Traveling for outdoor activities is a double-whammy of thrill, combining the newness of a place with the energy of your favorite activity, or maybe the stoke of trying something new. Packing for outdoor activities when you’re traveling, on the other hand, can be a pain — especially if you need gear you don’t often use.

Should you buy camping equipment for Arizona when you live in a tiny apartment in New York City? Will you really get your money’s worth out of snow shoes for Maine when you’re traveling from Florida? Probably not. Which makes travel the perfect opportunity to rent your gear instead of buying and hauling it on a long trip. 

A man with locs, a red and black plaid flannel shirt, and a teal sixty liter backpack reaches for the hand of his hiking partner, who is smiling in the distance while wearing a white t-shirt and a reddish orange backpack
You don't have to stock a whole gear closet to play outside © svetikd via Getty Images

Not only does renting gear save your room in your closet and your wallet, it's more sustainable, too. While many outdoor brands would like us to believe that more and new is always better, the planet from which we extract to produce all that gear would ask us to consider otherwise.

Why outdoor gear rentals are growing

The production, packaging, and sale of outdoor gear has a big carbon footprint, even when brands are marketing their new stuff with buzzwords like “eco-friendly," “green,” and “recycled.” More stuff still means more emissions and more waste, and we should all be trying to limit both as much as possible. Which means being selective about adding new gear to our closets. 

There are more options than ever before for renting outdoor gear in-person and online, and the model is gaining traction in the outdoor industry. An outdoor gear company called Arrive won the Outdoor Retailer of the Year award at the industry’s bi-annual conference in 2019, despite technically offering nothing for sale.  

Instead, Arrive is online company that will ship you tents, sleeping bags, snow pants, headlamps, coolers, stoves, boots, and just about anything else you might need for camping, hiking, and playing outside. 

A green tent sits nestled amongst tall trees strewn with moss, set back from a fire in a metal enclosure at a campground in Washington
Even a basic car camping kit can consist of a lot of equipment you might not want to store or ship if you don't head outside very often © Meghan O'Dea / Lonely Planet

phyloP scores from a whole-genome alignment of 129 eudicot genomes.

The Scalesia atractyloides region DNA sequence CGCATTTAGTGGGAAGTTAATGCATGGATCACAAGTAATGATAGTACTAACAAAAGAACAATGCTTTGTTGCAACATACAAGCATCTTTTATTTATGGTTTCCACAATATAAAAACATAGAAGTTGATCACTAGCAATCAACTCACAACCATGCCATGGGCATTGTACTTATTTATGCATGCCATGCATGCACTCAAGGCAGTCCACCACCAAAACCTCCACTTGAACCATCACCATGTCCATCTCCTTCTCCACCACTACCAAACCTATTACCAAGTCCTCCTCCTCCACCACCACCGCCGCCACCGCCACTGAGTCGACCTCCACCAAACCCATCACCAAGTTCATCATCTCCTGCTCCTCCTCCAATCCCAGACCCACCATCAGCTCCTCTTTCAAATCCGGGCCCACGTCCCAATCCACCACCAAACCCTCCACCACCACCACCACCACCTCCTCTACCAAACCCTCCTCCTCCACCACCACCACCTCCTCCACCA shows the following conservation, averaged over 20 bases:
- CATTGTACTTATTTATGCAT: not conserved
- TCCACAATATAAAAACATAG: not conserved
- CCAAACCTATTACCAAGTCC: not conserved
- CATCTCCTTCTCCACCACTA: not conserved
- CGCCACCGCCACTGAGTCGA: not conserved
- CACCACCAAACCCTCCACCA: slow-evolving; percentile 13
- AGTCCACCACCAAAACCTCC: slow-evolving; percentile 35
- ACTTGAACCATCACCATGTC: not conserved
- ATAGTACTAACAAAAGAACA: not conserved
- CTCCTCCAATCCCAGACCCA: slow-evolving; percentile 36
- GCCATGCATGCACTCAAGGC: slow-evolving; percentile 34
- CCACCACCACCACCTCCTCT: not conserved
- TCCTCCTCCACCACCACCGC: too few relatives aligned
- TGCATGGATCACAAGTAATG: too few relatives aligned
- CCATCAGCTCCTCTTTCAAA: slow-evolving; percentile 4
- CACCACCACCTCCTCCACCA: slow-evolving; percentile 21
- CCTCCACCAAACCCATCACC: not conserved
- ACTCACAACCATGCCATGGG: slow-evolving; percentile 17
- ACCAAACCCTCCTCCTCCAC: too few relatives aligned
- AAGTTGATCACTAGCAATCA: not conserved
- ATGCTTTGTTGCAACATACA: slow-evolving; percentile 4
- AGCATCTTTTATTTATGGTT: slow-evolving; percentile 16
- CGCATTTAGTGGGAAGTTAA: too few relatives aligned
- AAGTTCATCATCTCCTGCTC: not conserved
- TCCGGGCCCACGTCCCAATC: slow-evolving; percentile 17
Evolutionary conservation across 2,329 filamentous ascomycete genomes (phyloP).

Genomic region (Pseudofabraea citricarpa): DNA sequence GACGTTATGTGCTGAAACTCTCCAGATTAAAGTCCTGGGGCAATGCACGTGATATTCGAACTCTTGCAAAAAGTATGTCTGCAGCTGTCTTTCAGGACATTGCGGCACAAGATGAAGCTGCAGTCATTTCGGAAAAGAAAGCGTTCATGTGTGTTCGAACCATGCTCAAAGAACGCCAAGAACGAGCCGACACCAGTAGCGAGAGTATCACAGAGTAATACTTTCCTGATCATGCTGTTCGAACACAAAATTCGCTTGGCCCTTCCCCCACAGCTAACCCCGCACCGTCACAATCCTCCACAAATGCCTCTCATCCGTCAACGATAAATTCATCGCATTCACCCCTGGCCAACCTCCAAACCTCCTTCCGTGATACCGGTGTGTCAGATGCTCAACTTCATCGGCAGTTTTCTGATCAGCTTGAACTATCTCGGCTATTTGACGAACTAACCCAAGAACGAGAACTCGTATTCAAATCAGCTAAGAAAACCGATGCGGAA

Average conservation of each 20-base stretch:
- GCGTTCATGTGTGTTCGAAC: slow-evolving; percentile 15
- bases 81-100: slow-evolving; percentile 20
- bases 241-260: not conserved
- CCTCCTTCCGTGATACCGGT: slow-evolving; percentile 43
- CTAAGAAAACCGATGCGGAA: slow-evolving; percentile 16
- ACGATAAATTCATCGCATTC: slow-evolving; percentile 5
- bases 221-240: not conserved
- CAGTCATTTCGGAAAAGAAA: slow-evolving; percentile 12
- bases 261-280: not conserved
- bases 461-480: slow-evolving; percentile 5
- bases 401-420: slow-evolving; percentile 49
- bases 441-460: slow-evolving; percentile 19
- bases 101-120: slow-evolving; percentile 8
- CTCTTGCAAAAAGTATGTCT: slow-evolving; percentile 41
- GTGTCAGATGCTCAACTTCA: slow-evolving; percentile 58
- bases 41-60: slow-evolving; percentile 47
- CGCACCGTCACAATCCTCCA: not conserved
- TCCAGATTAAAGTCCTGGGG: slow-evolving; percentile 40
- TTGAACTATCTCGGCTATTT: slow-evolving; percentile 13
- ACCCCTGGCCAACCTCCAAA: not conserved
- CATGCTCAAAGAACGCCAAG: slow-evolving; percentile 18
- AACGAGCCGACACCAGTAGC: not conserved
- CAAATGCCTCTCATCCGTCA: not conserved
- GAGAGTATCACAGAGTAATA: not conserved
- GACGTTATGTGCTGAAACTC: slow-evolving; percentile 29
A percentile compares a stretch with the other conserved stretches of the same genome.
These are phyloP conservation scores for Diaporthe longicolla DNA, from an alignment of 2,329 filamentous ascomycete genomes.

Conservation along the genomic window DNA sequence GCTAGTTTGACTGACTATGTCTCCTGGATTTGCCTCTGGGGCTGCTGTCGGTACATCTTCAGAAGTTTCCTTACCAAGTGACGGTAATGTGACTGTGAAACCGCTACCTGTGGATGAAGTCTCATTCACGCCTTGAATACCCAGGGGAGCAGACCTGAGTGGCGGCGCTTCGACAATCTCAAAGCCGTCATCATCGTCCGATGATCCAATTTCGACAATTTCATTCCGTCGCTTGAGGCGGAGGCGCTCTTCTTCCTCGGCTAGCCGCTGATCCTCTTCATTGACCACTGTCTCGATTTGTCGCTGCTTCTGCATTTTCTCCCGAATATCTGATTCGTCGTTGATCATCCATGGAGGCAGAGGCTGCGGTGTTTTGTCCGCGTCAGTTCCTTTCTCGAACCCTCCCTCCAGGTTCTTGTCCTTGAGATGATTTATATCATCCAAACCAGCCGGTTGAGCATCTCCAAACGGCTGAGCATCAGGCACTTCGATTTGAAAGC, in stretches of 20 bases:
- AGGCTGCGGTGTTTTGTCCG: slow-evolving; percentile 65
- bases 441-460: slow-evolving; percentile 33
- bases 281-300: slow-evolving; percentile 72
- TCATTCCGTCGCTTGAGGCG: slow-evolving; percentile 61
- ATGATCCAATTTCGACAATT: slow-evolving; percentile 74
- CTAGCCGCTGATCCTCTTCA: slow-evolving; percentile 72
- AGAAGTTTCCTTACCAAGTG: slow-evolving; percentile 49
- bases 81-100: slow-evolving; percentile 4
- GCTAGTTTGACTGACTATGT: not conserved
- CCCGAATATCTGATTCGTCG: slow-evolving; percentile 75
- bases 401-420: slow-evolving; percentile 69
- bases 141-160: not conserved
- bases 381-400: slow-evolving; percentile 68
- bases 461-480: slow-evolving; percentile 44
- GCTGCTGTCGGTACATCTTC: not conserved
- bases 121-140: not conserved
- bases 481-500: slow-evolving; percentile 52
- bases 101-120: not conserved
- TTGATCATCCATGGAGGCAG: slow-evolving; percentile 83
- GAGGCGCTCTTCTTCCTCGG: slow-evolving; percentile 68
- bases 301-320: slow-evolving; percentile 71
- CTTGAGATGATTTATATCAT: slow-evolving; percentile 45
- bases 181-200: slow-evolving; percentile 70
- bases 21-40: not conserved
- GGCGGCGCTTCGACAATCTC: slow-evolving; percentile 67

In receiving this award from a conference built for outdoor brands to premier the latest and greatest in shiny gadgets and apparel, Arrive sent a message that just maybe, less is more — especially for those of us who love the outdoors. 

And less is definitely more when you’re traveling. 

Not only can you minimize your packing list and your carbon footprint, it’s also a great way to try new gear you might want to buy in the future. Let's face it, we’ve all been a little too excited about a new activity we did just one time, prompting us to spend money on gear that gets stuffed in our closet for years.

Renting outdoor gear is an opportunity to be more intentional about the things we choose to do outdoors and the things we need to do them with. 

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Individual items in a camping kit, including a backpack, bedroll, tent in a bag, boots, trekking poles, etc, are laid out on a parquet floor and shot from above, flatlay style
The first step to any outdoor adventure is determining what pieces of gear you'll need for the climate, terrain, and activities © Agustina Camilion via Getty Images

How to rent outdoor gear for your next trip 

First, you’ll want to know where you’re going, what you’re doing, and in what weather. If you’re an old pro at the outdoor activity for which you’re traveling, then you’ll know exactly what you need. If not, many rental companies can offer guidance. But before you go to rent, chat with friends who might know better, or visit a local retailer to get a feel for the type of gear you’ll need. 

Once you’ve gathered some information, make a list of what you’ll bring and what you’ll need to rent. If you’re flying, it’s wise to be even pickier about what you’re willing to pack — those checked bag fees can really add up.